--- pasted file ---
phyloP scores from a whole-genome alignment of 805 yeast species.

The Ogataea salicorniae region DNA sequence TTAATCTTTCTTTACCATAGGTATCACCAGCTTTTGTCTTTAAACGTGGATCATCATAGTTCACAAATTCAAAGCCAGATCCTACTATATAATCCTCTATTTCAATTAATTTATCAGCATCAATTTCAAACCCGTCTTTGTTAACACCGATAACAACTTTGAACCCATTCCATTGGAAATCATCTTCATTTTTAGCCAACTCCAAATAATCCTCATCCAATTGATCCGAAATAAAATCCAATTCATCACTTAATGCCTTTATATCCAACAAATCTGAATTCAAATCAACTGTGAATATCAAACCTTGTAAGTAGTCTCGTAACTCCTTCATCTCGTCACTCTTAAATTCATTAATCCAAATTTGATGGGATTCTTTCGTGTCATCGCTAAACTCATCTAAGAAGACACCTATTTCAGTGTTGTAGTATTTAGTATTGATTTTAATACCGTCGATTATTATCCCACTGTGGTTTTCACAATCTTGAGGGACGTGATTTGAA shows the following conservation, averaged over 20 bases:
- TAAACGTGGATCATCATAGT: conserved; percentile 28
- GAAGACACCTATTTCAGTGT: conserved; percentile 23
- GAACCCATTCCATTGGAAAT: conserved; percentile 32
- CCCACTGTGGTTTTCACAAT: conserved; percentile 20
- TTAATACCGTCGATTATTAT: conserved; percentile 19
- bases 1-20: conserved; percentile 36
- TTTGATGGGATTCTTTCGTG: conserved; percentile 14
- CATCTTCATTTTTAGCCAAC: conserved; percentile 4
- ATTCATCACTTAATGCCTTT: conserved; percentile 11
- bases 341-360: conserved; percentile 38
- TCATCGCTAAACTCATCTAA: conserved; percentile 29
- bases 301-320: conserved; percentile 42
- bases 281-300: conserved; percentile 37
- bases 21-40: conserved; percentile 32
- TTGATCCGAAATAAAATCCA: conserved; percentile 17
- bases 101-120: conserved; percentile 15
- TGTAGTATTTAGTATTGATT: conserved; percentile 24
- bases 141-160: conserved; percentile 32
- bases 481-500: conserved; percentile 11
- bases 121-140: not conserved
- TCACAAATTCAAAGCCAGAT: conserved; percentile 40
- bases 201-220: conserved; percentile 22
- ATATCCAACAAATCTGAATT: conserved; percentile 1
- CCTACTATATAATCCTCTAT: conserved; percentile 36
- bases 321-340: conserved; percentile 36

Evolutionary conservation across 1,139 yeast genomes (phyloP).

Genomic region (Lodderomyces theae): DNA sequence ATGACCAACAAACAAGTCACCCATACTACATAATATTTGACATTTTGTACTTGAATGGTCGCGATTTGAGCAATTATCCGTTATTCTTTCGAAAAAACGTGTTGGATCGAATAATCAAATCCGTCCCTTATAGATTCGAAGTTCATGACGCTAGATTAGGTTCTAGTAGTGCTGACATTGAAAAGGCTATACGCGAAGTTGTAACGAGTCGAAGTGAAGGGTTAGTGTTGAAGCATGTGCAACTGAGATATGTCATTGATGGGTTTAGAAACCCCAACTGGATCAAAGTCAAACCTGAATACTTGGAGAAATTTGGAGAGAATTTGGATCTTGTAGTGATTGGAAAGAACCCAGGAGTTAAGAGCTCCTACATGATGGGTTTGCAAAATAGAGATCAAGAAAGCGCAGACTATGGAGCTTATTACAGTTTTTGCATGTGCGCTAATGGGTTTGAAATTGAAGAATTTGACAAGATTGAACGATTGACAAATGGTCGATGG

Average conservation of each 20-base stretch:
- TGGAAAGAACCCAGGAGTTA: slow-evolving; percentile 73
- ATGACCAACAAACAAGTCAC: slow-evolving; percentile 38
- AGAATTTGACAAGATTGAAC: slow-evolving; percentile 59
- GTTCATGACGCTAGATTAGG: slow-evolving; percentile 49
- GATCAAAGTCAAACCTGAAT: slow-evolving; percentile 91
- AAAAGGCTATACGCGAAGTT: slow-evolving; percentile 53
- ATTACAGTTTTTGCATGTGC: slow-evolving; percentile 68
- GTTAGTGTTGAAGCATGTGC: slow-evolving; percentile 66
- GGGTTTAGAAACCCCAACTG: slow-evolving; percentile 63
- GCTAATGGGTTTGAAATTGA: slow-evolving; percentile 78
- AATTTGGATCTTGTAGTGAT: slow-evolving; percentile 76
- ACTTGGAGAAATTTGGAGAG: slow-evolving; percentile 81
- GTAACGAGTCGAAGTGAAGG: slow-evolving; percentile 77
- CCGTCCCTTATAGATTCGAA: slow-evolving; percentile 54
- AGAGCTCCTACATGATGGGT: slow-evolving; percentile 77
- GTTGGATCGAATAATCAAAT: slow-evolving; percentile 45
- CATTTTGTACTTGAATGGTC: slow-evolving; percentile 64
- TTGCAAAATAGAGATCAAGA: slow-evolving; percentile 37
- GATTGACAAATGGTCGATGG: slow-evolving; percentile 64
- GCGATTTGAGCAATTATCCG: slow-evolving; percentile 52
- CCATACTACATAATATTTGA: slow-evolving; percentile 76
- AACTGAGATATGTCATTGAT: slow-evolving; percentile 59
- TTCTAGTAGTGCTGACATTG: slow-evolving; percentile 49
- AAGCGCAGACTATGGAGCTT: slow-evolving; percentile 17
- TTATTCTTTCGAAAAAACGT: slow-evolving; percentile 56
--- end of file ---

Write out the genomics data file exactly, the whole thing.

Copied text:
phyloP scores from a whole-genome alignment of 805 yeast species.

The Ogataea salicorniae region DNA sequence TTAATCTTTCTTTACCATAGGTATCACCAGCTTTTGTCTTTAAACGTGGATCATCATAGTTCACAAATTCAAAGCCAGATCCTACTATATAATCCTCTATTTCAATTAATTTATCAGCATCAATTTCAAACCCGTCTTTGTTAACACCGATAACAACTTTGAACCCATTCCATTGGAAATCATCTTCATTTTTAGCCAACTCCAAATAATCCTCATCCAATTGATCCGAAATAAAATCCAATTCATCACTTAATGCCTTTATATCCAACAAATCTGAATTCAAATCAACTGTGAATATCAAACCTTGTAAGTAGTCTCGTAACTCCTTCATCTCGTCACTCTTAAATTCATTAATCCAAATTTGATGGGATTCTTTCGTGTCATCGCTAAACTCATCTAAGAAGACACCTATTTCAGTGTTGTAGTATTTAGTATTGATTTTAATACCGTCGATTATTATCCCACTGTGGTTTTCACAATCTTGAGGGACGTGATTTGAA shows the following conservation, averaged over 20 bases:
- TAAACGTGGATCATCATAGT: conserved; percentile 28
- GAAGACACCTATTTCAGTGT: conserved; percentile 23
- GAACCCATTCCATTGGAAAT: conserved; percentile 32
- CCCACTGTGGTTTTCACAAT: conserved; percentile 20
- TTAATACCGTCGATTATTAT: conserved; percentile 19
- bases 1-20: conserved; percentile 36
- TTTGATGGGATTCTTTCGTG: conserved; percentile 14
- CATCTTCATTTTTAGCCAAC: conserved; percentile 4
- ATTCATCACTTAATGCCTTT: conserved; percentile 11
- bases 341-360: conserved; percentile 38
- TCATCGCTAAACTCATCTAA: conserved; percentile 29
- bases 301-320: conserved; percentile 42
- bases 281-300: conserved; percentile 37
- bases 21-40: conserved; percentile 32
- TTGATCCGAAATAAAATCCA: conserved; percentile 17
- bases 101-120: conserved; percentile 15
- TGTAGTATTTAGTATTGATT: conserved; percentile 24
- bases 141-160: conserved; percentile 32
- bases 481-500: conserved; percentile 11
- bases 121-140: not conserved
- TCACAAATTCAAAGCCAGAT: conserved; percentile 40
- bases 201-220: conserved; percentile 22
- ATATCCAACAAATCTGAATT: conserved; percentile 1
- CCTACTATATAATCCTCTAT: conserved; percentile 36
- bases 321-340: conserved; percentile 36

Evolutionary conservation across 1,139 yeast genomes (phyloP).

Genomic region (Lodderomyces theae): DNA sequence ATGACCAACAAACAAGTCACCCATACTACATAATATTTGACATTTTGTACTTGAATGGTCGCGATTTGAGCAATTATCCGTTATTCTTTCGAAAAAACGTGTTGGATCGAATAATCAAATCCGTCCCTTATAGATTCGAAGTTCATGACGCTAGATTAGGTTCTAGTAGTGCTGACATTGAAAAGGCTATACGCGAAGTTGTAACGAGTCGAAGTGAAGGGTTAGTGTTGAAGCATGTGCAACTGAGATATGTCATTGATGGGTTTAGAAACCCCAACTGGATCAAAGTCAAACCTGAATACTTGGAGAAATTTGGAGAGAATTTGGATCTTGTAGTGATTGGAAAGAACCCAGGAGTTAAGAGCTCCTACATGATGGGTTTGCAAAATAGAGATCAAGAAAGCGCAGACTATGGAGCTTATTACAGTTTTTGCATGTGCGCTAATGGGTTTGAAATTGAAGAATTTGACAAGATTGAACGATTGACAAATGGTCGATGG

Average conservation of each 20-base stretch:
- TGGAAAGAACCCAGGAGTTA: slow-evolving; percentile 73
- ATGACCAACAAACAAGTCAC: slow-evolving; percentile 38
- AGAATTTGACAAGATTGAAC: slow-evolving; percentile 59
- GTTCATGACGCTAGATTAGG: slow-evolving; percentile 49
- GATCAAAGTCAAACCTGAAT: slow-evolving; percentile 91
- AAAAGGCTATACGCGAAGTT: slow-evolving; percentile 53
- ATTACAGTTTTTGCATGTGC: slow-evolving; percentile 68
- GTTAGTGTTGAAGCATGTGC: slow-evolving; percentile 66
- GGGTTTAGAAACCCCAACTG: slow-evolving; percentile 63
- GCTAATGGGTTTGAAATTGA: slow-evolving; percentile 78
- AATTTGGATCTTGTAGTGAT: slow-evolving; percentile 76
- ACTTGGAGAAATTTGGAGAG: slow-evolving; percentile 81
- GTAACGAGTCGAAGTGAAGG: slow-evolving; percentile 77
- CCGTCCCTTATAGATTCGAA: slow-evolving; percentile 54
- AGAGCTCCTACATGATGGGT: slow-evolving; percentile 77
- GTTGGATCGAATAATCAAAT: slow-evolving; percentile 45
- CATTTTGTACTTGAATGGTC: slow-evolving; percentile 64
- TTGCAAAATAGAGATCAAGA: slow-evolving; percentile 37
- GATTGACAAATGGTCGATGG: slow-evolving; percentile 64
- GCGATTTGAGCAATTATCCG: slow-evolving; percentile 52
- CCATACTACATAATATTTGA: slow-evolving; percentile 76
- AACTGAGATATGTCATTGAT: slow-evolving; percentile 59
- TTCTAGTAGTGCTGACATTG: slow-evolving; percentile 49
- AAGCGCAGACTATGGAGCTT: slow-evolving; percentile 17
- TTATTCTTTCGAAAAAACGT: slow-evolving; percentile 56